Technical Discussion
  >> Home Networking, Internet Connection Sharing, etc.


Register (or login) on our website and you will not see this ad.


Pages in this thread: 1 | 2 | 3 | (show all)   Print Thread
Standard User Seansmit17
(eat-sleep-adslguide) Sat 22-Aug-20 15:17:55
Print Post

Powerline adapters... What gives?


[link to this post]
 
I am aware that the rated speeds for things like powerline adapters and wifi etc are the max the tech can do but in the real world you see nothing like it.

Like my wifi, it can do 800Mbps but I see around 500 ish when connected and get a speed test of 550mbps and thats right for my connection

The same goes for my powerline adapters.

They are a pair of TPLink 1200Mbps and when plugged in they connect to each other at around 900Mbps or more. And yet when I go and do a speed test I get less than 200mbps out of them.

How can they report a connection speed between the 2 of over 900Mbps but not deliver even close to that.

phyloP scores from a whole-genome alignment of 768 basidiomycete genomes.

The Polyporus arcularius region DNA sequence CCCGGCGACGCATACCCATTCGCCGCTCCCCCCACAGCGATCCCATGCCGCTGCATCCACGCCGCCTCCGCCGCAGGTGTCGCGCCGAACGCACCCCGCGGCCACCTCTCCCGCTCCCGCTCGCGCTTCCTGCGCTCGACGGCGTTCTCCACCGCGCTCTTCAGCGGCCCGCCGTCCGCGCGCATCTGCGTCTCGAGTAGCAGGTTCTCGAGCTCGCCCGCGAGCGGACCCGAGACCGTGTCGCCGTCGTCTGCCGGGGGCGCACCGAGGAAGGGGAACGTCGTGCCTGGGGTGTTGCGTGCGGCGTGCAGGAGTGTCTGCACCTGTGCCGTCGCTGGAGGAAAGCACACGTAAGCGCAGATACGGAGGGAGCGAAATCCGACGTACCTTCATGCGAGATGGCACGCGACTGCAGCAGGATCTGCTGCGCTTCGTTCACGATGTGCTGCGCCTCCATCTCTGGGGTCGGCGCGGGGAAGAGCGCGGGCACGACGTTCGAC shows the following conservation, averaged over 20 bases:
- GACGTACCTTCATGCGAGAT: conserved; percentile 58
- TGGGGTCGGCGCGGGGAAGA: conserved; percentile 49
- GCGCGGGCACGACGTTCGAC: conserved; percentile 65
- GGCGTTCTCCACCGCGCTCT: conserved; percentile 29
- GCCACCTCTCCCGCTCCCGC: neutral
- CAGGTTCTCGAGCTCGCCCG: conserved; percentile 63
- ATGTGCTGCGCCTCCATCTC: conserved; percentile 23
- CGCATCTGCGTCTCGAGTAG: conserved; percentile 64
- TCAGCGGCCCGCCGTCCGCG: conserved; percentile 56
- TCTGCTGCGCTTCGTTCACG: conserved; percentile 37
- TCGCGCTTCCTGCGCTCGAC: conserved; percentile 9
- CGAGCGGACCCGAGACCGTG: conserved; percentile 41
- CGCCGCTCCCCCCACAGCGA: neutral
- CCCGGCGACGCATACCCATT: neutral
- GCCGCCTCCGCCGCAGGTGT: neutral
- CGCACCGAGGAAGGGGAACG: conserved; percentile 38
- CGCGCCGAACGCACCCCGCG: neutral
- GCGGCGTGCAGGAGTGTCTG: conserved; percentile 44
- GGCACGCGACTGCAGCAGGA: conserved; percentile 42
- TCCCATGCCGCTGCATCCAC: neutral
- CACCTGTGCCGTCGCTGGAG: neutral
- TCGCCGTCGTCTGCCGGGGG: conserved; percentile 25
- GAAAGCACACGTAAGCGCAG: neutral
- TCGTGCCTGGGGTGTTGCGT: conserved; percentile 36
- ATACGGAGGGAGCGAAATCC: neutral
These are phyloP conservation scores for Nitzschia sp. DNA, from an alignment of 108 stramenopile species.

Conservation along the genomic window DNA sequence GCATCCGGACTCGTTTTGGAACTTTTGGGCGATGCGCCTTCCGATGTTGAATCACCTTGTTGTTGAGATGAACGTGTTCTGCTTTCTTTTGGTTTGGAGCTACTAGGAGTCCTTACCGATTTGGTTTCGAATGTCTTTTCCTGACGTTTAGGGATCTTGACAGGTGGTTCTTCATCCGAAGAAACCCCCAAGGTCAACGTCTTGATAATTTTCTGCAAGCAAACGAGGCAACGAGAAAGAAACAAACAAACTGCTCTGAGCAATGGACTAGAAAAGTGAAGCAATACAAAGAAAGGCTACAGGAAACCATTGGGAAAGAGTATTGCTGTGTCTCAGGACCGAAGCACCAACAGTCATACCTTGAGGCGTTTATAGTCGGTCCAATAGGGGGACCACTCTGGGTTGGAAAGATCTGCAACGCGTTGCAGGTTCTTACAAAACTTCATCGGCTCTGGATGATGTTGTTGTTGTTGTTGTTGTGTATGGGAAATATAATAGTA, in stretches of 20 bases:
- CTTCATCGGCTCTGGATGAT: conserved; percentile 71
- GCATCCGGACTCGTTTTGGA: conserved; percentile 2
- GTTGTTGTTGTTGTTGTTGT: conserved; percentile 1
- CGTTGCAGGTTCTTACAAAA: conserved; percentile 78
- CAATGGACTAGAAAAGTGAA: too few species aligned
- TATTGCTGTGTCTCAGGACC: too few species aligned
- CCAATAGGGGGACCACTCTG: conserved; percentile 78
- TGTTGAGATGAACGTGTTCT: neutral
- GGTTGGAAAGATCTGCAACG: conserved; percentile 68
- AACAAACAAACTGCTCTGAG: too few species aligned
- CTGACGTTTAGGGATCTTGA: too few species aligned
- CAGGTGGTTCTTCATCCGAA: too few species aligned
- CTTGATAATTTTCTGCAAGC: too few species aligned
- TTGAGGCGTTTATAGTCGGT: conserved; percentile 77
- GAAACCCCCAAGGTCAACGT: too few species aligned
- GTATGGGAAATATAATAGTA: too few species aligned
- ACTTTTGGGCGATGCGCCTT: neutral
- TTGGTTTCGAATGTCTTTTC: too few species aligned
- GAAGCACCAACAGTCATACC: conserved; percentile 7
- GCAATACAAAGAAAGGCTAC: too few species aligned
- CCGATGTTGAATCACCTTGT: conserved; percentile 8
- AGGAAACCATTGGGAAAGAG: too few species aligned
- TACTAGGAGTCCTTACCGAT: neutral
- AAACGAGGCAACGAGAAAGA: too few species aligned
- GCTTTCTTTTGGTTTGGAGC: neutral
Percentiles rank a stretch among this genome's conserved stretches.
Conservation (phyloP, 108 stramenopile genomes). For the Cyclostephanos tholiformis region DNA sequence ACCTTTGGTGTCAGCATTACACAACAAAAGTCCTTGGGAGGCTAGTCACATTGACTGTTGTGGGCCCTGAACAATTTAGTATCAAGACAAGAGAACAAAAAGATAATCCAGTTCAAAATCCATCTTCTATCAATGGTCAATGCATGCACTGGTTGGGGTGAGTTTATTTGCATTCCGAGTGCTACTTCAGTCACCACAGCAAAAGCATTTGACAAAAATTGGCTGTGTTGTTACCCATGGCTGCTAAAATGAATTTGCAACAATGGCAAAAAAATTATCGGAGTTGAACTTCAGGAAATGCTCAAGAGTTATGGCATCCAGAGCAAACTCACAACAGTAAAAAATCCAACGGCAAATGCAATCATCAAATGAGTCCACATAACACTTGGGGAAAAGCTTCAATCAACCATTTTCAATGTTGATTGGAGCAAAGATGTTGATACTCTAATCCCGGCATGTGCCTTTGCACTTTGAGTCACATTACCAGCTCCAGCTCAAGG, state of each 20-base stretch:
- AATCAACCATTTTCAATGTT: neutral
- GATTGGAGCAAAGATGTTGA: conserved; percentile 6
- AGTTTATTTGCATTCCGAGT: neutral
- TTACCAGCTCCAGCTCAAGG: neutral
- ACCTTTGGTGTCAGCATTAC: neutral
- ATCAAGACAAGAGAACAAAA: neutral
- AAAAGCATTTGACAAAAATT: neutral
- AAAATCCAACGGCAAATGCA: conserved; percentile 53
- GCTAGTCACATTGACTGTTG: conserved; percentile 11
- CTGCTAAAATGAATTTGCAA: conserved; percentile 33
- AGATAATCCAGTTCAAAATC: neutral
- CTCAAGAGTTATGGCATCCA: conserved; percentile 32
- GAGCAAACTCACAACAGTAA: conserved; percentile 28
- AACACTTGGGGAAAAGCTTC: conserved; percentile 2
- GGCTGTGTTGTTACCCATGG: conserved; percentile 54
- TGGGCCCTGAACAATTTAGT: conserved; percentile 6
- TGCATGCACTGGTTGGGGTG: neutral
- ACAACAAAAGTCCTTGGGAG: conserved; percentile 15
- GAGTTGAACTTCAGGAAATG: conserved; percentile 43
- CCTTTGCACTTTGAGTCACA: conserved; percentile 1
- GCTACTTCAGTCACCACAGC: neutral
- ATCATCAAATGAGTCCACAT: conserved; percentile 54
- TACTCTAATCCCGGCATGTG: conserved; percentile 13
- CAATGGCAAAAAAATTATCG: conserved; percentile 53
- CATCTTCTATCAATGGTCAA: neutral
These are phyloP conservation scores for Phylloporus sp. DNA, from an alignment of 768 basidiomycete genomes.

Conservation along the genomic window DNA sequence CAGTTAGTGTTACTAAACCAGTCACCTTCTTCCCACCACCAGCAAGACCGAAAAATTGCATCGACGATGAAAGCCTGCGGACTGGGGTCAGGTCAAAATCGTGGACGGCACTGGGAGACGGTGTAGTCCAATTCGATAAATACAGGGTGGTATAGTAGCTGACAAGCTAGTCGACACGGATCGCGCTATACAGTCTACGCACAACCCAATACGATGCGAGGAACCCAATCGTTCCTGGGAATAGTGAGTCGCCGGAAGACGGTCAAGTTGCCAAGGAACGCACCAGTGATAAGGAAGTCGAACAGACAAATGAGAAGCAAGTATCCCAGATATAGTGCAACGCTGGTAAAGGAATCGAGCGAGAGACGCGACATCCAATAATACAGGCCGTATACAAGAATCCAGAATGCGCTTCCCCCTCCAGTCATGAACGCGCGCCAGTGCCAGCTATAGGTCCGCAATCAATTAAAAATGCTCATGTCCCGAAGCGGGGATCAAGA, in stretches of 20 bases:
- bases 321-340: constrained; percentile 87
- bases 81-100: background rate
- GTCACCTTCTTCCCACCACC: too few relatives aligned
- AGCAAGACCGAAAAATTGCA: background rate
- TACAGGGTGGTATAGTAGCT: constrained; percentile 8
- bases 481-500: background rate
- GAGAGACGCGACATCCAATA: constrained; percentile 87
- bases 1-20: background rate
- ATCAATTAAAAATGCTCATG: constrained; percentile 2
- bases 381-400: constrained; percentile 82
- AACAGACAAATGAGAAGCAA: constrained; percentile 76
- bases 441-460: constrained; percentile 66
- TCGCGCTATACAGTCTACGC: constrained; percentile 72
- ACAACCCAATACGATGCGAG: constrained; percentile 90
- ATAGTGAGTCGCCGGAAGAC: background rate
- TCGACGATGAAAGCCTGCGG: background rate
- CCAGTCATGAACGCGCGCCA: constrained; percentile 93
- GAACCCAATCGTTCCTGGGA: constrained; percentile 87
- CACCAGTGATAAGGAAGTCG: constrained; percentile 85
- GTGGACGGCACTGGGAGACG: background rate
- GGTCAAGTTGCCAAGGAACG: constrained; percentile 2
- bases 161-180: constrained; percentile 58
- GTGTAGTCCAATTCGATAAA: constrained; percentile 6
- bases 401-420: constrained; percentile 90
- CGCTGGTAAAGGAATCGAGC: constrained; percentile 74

So confused.

Virgin Media
Connection Speed: DL: 575Mbps UL: 38.5Mbps
Speed test: 550Mbps DL
Administrator MrSaffron
(staff) Sat 22-Aug-20 21:01:37
Print Post

Re: Powerline adapters... What gives?


[re: Seansmit17] [link to this post]
 
Because they report connection speed for the physical layer, once you add error handling and TCP overheads you see the speeds drop away significantly

The author of the above post is a thinkbroadband staff member. It may not constitute an official statement on behalf of thinkbroadband.
Standard User Pheasant
(member) Mon 24-Aug-20 09:34:53
Print Post

Re: Powerline adapters... What gives?


[re: Seansmit17] [link to this post]